When the COVID-19 pandemic started, my first thoughts of concern for our patients and all people with Down syndrome were around the virus and the potential of becoming severely ill with COVID-19. We have learned much since then about those at higher risk of severe cases of COVID-19, and we continue to learn more about risk, prevention, and treatment. I am still concerned about the impact that COVID-19 can have on people with and without Down syndrome. However, I feel hopeful because of the greater availability of treatment options and the progress that has been made in developing a vaccine.
My second concern at the beginning of the pandemic centered around the psychological and mental impacts of COVID-19 on people with Down syndrome. Our efforts to protect our physical health have required making many changes to our routines, schedules, and other aspects of daily life. Many people with Down syndrome who come to our clinic use routines or "grooves" to help them function and manage their worlds. This is also true for many people without Down syndrome; however, in our experience, many people with Down syndrome use routines more strongly. As this New York Times article by Kate Murphy points out, our brains are wired to predict what will happen next. It can be upsetting when changes occur and our predictions are incorrect. Murphy writes, "When there are discrepancies between expectations and reality, all kinds of distress signals go off in the brain. It doesn't matter if it's a holiday ritual or more mundane habit like how you tie your shoes; if you can't do it the way you normally do it, you're biologically engineered to get upset."
So how do we manage during a time when our routines are altered? Murphy explains, "The good news is that much of what we miss about our routines and customs, and what makes them beneficial to us as a species, has more to do with their comforting regularity than the actual behaviors. The key to coping during this, or any, time of upheaval is to quickly establish new routines so that, even if the world is uncertain, there are still things you can count on."
Is this also true for people with Down syndrome? Does establishing new "grooves" help people with Down syndrome manage the changes associated with the pandemic?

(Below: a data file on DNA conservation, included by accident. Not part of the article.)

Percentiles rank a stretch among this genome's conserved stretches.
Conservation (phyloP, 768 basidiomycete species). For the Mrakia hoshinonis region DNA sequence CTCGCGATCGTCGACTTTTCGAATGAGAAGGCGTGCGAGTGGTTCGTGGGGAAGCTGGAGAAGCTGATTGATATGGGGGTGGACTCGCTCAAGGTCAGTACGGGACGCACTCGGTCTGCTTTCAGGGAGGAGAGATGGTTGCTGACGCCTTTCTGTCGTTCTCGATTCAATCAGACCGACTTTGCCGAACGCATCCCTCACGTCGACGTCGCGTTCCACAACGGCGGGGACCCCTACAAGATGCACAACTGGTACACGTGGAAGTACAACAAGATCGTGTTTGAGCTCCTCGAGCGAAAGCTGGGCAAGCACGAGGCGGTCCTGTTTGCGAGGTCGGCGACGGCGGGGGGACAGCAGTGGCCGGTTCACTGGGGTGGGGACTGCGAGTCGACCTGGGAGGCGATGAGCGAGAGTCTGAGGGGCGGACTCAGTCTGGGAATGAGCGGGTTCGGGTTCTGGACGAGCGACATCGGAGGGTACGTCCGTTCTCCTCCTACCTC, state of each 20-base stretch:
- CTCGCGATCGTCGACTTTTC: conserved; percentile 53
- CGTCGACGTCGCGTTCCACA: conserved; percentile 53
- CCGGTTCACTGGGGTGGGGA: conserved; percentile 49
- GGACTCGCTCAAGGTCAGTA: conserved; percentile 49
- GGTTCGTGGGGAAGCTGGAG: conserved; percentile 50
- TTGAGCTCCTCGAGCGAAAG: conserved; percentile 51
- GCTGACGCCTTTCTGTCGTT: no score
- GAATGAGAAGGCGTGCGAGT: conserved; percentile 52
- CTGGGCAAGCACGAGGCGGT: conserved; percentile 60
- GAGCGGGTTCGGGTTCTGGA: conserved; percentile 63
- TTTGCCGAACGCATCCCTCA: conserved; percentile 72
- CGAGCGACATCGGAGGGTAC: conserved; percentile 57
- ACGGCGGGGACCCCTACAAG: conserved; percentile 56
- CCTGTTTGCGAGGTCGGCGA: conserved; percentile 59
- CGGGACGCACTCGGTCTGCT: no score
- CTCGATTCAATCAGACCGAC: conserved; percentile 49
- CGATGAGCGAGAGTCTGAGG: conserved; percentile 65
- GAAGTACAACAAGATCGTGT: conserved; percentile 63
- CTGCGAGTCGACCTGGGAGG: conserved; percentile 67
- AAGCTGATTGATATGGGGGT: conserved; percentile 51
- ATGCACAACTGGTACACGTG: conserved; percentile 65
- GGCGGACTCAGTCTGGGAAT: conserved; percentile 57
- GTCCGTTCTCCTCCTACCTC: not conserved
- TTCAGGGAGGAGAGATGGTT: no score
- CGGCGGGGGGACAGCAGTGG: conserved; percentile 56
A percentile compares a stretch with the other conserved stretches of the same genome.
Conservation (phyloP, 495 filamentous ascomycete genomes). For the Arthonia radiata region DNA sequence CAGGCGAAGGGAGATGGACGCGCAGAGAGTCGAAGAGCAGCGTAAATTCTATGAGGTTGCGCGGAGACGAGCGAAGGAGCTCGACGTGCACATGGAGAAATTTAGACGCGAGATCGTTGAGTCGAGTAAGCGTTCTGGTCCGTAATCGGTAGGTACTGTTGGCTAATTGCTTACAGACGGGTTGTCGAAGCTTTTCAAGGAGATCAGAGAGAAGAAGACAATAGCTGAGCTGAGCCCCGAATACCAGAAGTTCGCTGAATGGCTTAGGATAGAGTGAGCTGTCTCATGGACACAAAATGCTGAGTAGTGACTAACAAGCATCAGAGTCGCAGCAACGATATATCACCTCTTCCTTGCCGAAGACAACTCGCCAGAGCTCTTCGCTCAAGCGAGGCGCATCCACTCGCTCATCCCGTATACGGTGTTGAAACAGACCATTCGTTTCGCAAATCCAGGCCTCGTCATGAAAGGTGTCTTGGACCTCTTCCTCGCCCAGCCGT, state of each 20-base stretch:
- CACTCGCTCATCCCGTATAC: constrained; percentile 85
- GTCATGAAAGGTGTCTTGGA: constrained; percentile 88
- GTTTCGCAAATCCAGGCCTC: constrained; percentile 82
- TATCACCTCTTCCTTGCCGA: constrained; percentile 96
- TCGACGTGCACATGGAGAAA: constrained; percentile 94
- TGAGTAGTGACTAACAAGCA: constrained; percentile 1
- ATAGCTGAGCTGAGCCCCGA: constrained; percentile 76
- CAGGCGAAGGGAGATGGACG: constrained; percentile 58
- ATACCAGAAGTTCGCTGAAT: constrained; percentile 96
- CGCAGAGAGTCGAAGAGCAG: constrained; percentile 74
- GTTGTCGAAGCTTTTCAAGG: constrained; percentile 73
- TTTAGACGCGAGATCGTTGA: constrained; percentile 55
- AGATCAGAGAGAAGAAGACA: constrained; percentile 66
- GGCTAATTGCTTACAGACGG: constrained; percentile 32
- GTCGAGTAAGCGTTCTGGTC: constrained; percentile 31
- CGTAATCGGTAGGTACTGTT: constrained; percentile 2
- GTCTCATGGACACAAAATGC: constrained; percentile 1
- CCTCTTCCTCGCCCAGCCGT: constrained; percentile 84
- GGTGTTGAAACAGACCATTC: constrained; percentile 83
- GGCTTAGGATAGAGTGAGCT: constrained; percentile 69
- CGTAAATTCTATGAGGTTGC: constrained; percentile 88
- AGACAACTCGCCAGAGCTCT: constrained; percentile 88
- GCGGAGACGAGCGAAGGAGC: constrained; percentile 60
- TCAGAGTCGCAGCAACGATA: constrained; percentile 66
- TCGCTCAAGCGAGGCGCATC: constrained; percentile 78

Through discussion with hundreds of people with Down syndrome and their families since the pandemic began, our sense is that establishing new grooves can be a very effective strategy for people with Down syndrome. New grooves can help manage stress caused by changes to routine as well as help people stay healthy and avoid becoming ill with the virus. New grooves bring back feelings of comfort, a sense of order, and the improved ability to manage one's day. Establishing new grooves is more productive and reassuring than waiting for the uncertain time when we can "go back to normal." Putting these new routines in a visual support tool has also been helpful for many families we have talked with. Visual schedules and calendars help people with Down syndrome (and people without Down syndrome) with that sense of order and predictability. The article linked here discusses use and benefits of visual supports and the page linked here shares visual supports on a variety of health and wellness topics.
As I talk to people with Down syndrome and their families, it is clear so many are trying very hard to "make this work." It is a pleasure to hear of the creative new calendars and schedules being made and the establishment of new routines to promote physical and mental health. It continues to be a steep and challenging learning curve, but many are making it work. If you have successful strategies you are using, please submit them here and we will share them with other individuals with Down syndrome and their families. This is an important time to continue to support each other.
The pandemic will end. We look forward to that time. Until then, we encourage embracing this opportunity to develop new healthy grooves and help people with Down syndrome adapt to the necessary changes. In addition, we are thinking about (and encourage you to think about) what we have learned about adapting to change and what habits, patterns, or grooves we have established that we will want to continue when the pandemic is over.